Shopping cart exercise java
Create an Item class that models an Item to be purchased. It should contain instance data and a constructor to hold the following characteristics: name, price and quantity. Item class should also include accessor methods for the 3 characteristics and a toString summary. Create an ArrayList to hold Item instances. Call your ArrayList items. Here is an example of an ArrayList declaration that holds String instances:.
The ShopApp class should be designed to model shopping in similar fashion brother stands for Amazon and other online sites where you can add to cart and you will see your total increase with each item added.
Use a loop to simulate shopping, asking unity geometry shader user to enter the item, quantity and price. You will need variables for these. Store the items in an ArrayList and update the total due at checkout. Stretch task : Provide an opportunity to remove an item from the shopping cart if a user no longer desires to make that particular purchase.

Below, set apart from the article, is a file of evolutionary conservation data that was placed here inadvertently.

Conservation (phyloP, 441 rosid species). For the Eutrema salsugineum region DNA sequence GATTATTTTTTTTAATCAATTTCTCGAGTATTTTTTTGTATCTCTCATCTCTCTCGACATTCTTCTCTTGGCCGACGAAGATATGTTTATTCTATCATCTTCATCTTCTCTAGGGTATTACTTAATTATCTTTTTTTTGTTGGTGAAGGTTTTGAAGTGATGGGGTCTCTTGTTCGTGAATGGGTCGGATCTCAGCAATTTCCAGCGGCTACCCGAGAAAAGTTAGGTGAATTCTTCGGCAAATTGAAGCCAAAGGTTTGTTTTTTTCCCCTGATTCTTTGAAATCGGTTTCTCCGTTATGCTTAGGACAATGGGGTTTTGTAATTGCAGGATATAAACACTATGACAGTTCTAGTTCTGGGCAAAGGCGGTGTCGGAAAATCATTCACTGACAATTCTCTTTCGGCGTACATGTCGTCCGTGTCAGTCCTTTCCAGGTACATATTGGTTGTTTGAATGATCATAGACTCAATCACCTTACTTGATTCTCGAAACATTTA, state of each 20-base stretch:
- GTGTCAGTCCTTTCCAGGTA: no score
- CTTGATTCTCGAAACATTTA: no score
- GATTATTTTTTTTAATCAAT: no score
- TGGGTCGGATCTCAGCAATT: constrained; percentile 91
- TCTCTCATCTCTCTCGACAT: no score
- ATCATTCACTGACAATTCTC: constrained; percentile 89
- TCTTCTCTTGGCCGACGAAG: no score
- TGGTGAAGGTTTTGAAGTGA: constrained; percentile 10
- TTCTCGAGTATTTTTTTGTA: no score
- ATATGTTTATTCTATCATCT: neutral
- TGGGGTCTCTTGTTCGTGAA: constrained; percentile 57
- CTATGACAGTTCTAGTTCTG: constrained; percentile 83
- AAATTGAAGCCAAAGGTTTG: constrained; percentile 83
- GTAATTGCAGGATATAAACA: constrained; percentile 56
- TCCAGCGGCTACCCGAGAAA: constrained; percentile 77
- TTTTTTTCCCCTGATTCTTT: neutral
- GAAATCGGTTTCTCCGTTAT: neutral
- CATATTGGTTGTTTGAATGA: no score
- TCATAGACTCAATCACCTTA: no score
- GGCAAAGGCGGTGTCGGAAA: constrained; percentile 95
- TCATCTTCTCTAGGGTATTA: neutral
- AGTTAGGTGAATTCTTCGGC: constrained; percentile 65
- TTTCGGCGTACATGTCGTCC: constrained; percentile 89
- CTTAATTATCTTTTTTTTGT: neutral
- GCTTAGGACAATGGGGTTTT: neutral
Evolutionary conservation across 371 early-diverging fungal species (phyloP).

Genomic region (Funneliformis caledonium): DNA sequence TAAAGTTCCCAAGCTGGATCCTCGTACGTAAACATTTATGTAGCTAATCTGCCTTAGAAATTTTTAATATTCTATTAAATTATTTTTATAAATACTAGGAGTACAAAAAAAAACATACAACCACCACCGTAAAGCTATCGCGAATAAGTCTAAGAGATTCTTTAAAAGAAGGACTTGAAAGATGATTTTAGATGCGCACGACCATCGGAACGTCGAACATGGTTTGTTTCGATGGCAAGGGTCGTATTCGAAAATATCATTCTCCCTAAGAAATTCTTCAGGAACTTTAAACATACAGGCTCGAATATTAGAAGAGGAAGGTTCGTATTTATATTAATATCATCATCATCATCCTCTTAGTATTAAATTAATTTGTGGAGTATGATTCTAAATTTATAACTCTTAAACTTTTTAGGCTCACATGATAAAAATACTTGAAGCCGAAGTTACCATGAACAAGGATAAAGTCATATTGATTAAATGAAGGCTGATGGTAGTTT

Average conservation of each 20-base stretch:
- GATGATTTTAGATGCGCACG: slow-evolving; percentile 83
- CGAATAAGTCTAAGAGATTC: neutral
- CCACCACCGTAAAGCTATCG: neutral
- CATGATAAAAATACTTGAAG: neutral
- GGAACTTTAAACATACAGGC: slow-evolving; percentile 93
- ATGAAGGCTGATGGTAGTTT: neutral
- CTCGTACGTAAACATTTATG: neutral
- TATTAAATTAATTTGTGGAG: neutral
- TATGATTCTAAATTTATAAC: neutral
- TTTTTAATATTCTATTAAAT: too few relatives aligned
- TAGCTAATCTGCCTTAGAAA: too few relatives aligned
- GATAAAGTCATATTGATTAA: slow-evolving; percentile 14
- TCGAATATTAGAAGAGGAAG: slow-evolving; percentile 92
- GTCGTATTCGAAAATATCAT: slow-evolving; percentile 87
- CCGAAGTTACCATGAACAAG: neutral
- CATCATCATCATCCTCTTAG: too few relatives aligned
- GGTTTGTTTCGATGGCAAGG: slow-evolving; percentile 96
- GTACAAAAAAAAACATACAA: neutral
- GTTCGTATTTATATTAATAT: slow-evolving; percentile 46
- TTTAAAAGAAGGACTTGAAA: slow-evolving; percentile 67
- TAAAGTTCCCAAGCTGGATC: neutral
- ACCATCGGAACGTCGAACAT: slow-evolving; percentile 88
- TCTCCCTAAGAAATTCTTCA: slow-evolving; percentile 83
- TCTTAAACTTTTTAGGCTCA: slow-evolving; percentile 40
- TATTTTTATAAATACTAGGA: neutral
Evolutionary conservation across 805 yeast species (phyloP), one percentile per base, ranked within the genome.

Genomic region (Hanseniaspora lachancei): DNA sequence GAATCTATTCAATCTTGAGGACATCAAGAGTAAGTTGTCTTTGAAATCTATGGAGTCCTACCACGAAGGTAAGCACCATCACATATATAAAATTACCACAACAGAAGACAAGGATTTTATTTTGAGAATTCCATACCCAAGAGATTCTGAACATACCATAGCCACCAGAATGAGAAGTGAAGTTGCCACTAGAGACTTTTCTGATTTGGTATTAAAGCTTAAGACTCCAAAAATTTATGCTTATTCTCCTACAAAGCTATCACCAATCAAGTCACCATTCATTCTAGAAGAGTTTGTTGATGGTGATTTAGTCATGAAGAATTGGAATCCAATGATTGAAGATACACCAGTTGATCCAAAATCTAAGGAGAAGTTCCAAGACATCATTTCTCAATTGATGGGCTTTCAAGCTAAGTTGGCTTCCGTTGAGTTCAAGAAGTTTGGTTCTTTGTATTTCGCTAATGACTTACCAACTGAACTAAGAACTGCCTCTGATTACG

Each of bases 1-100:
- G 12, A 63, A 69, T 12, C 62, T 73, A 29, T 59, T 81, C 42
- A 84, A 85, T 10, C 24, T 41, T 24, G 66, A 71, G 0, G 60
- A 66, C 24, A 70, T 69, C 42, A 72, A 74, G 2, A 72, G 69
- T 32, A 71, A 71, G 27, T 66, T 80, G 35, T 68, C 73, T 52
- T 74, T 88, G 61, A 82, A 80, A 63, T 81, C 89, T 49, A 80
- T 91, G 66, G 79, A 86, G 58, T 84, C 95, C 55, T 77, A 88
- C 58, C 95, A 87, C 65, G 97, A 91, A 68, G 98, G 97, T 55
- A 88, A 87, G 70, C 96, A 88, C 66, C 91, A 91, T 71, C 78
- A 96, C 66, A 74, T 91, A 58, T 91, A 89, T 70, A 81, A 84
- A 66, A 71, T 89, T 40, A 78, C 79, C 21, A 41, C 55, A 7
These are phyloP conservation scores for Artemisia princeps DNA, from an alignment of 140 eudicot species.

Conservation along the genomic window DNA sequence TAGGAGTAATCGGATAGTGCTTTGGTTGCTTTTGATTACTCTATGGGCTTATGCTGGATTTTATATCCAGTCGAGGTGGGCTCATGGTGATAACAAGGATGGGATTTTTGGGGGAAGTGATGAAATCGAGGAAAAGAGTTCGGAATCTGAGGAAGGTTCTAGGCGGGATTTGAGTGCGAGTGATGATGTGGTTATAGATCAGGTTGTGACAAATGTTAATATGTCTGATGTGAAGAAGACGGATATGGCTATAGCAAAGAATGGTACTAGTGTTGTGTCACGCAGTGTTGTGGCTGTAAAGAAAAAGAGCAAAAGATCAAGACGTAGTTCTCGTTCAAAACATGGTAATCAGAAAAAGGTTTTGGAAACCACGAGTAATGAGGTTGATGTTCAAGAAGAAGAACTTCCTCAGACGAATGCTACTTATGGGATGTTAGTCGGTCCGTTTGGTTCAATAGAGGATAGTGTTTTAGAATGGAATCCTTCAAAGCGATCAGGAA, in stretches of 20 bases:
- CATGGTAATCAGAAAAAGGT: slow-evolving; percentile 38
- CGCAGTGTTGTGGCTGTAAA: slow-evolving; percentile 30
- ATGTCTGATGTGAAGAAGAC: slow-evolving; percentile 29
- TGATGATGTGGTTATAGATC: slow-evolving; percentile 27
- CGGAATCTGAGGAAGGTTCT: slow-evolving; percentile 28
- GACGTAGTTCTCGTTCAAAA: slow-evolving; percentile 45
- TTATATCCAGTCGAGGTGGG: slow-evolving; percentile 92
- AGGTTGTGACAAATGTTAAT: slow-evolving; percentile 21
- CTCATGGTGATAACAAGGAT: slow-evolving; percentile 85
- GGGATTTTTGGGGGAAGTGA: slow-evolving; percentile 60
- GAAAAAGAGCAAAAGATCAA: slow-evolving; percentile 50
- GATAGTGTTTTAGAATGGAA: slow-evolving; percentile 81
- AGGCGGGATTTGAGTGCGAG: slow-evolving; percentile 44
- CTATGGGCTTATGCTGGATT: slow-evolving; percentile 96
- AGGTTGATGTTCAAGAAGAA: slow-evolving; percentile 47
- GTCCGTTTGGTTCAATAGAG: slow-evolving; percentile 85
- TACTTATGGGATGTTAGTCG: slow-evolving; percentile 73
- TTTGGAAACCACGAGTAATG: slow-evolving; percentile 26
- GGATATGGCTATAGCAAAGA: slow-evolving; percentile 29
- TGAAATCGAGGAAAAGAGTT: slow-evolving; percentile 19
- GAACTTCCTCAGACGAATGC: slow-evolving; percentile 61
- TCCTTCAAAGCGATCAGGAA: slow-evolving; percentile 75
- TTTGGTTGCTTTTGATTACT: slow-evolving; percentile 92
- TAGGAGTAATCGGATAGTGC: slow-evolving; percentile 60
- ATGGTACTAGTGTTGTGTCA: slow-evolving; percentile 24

Stretchier task : Create a Cart class that is responsible for managing items. ShopApp should only manipulate the contents of the cart by calling methods on Cart. It should not talk directly to Item instances.Eckstrom wrote:.
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Initialized in default constructor. Default constructor. Parameterized constructor. The best ideas are the crazy ones.
If you have a crazy idea and it works, it's really valuable. Eckstrom wrote: Eclipse only gives me one warning: Resource leak: 'sc' is never closed. I'm not finding the problem to fix this. The best way to achieve this is by having only one of your classes contain a public constant for this that can be accessed from any class in the project.